WASHINGTON — A University of Oklahoma law professor told the FBI last month that she was sexually harassed by Supreme Court nominee Clarence Thomas while working for him at the Equal Employment Opportunity Commission.
The White House said Saturday night that it had ordered a "full, thorough and expeditious" investigation of the allegation by the FBI on Sept 23. After reviewing the FBI's report, the White House "determined that the allegation was unfounded" said Deputy Press Secretary Judy Smith.
President Bush "continues to believe that Judge Thomas is eminently qualified to serve on the Supreme Court and expects him to be confirmed promptly," the White House statement said.
But Sen. Paul Simon (D-Ill.), who opposes the nomination, called Saturday for postponement of the Senate vote scheduled for Tuesday.
The professor, Anita F. Hill, told the FBI that Thomas repeatedly discussed sexual matters with her in a suggestive way while she worked for the job discrimination monitoring agency, according to a source who has seen her statement to the FBI. Thomas was separated from his first wife at the time.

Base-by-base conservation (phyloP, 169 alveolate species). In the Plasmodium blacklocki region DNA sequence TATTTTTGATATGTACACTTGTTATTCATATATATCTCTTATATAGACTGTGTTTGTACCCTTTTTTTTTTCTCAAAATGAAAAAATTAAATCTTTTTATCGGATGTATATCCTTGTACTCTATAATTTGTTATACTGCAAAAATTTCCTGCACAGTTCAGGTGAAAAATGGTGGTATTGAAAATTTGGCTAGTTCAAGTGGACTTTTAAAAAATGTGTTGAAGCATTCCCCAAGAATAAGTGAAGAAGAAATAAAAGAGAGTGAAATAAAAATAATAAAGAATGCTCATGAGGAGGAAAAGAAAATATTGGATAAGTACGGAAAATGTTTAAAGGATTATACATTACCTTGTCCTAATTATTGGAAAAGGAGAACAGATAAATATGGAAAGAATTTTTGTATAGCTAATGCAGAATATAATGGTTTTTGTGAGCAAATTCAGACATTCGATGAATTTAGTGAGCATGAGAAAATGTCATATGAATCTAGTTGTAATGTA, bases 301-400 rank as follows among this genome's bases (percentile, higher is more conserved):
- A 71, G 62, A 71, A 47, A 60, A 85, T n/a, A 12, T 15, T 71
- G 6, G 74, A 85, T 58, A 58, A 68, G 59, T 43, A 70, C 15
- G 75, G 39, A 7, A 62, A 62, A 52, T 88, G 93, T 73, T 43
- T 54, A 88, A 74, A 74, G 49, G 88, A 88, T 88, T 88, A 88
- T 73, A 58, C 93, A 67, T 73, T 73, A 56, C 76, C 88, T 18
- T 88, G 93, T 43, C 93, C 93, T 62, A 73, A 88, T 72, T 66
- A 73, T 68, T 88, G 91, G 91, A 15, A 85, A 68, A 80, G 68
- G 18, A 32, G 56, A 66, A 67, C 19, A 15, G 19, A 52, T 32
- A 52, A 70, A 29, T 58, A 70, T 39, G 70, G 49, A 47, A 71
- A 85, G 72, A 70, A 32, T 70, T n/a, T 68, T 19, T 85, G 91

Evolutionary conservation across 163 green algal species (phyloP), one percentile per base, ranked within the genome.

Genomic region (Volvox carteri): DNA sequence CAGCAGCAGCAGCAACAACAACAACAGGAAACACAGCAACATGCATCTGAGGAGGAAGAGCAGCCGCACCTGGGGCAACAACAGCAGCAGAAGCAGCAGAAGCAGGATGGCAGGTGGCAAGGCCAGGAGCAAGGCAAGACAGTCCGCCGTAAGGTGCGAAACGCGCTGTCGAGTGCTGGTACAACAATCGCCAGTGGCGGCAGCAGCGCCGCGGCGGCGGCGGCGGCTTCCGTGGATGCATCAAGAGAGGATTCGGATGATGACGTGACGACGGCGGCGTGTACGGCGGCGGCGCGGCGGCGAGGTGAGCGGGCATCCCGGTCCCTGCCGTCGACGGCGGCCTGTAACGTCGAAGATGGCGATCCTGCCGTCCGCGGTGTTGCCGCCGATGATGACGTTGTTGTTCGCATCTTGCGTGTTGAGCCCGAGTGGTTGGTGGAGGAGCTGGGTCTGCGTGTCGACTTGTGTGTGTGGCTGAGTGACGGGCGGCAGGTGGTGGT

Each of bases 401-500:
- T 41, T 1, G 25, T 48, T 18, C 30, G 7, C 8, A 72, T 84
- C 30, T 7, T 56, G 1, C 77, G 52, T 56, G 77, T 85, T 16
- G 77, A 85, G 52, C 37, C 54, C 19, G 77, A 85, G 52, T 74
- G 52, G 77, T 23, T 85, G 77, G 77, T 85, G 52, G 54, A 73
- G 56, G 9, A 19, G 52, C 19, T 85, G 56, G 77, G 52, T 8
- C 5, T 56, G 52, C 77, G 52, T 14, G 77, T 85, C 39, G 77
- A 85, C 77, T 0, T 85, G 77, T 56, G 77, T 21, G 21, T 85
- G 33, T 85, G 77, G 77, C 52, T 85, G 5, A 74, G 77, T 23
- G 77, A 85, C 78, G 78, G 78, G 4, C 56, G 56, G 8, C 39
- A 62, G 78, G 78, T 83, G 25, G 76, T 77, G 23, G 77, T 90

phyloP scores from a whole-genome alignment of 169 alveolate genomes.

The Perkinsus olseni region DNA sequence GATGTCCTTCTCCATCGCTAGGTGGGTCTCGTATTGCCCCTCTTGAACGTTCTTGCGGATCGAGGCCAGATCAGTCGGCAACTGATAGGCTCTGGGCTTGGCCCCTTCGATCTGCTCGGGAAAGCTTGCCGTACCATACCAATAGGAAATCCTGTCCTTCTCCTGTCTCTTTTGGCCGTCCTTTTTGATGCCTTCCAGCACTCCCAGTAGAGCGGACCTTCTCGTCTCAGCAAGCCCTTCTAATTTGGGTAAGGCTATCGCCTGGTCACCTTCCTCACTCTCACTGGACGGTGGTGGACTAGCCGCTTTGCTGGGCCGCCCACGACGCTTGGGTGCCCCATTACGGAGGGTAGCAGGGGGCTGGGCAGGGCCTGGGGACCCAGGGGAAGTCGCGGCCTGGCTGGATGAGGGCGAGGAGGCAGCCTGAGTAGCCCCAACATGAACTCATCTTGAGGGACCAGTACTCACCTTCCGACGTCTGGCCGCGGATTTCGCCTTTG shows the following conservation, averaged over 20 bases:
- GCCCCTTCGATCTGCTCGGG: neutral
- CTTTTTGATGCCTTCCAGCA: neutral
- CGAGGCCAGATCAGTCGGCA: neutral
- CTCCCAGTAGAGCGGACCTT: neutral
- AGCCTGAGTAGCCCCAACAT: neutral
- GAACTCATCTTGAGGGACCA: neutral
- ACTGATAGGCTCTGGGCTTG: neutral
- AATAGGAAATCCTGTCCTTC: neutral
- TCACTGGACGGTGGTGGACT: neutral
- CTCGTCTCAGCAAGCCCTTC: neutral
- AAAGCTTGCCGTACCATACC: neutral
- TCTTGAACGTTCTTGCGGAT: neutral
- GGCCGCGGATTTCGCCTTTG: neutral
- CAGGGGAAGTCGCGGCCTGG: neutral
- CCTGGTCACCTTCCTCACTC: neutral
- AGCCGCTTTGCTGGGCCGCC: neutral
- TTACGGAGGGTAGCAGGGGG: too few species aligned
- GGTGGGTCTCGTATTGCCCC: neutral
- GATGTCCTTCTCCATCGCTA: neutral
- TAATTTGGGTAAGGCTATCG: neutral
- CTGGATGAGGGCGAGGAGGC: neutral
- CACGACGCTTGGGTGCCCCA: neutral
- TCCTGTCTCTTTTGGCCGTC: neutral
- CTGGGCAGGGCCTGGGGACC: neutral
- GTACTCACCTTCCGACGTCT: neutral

Hill confirmed Saturday that she had told agents she was harassed by Thomas, but declined to discuss the details with Newsday.
"He made suggestions to her about what kind of sex she engaged in, asking her in great detail about different forms of sex," the source said.
Thomas repeatedly asked Hill to go out with him, making it clear that he was interested in more than simply dating, the source said.
While Thomas implicitly pressured Hill to have sex with him, he never told her explicitly that she would lose her job if she did not, the source said.
Hill said Saturday that the harassment began when she first worked for Thomas at the Department of Education in 1981. It stopped for a while, but began again when she went to work for him at the EEOC, she said.
Thomas could not be reached for comment Saturday.
Simon, reached Saturday night at a college reunion in Nebraska, said: "I think it is a serious enough charge that the committee ought to look at it and if necessary the vote ought to be postponed," he said.
Simon said he and most other members of the Senate Judiciary Committee were not aware of the allegations when they voted on the nomination, although he has since read the FBI report.
Sen. Orrin G. Hatch (R-Utah) said Saturday that all committee members did know of the woman's allegation before the vote.
Hill did not file a formal complaint at the time but confided in a friend. The FBI has interviewed the unidentified friend, who corroborated that Hill had confided in her, the source said.
Hill said Saturday night that she had not filed a complaint because she was afraid of retribution.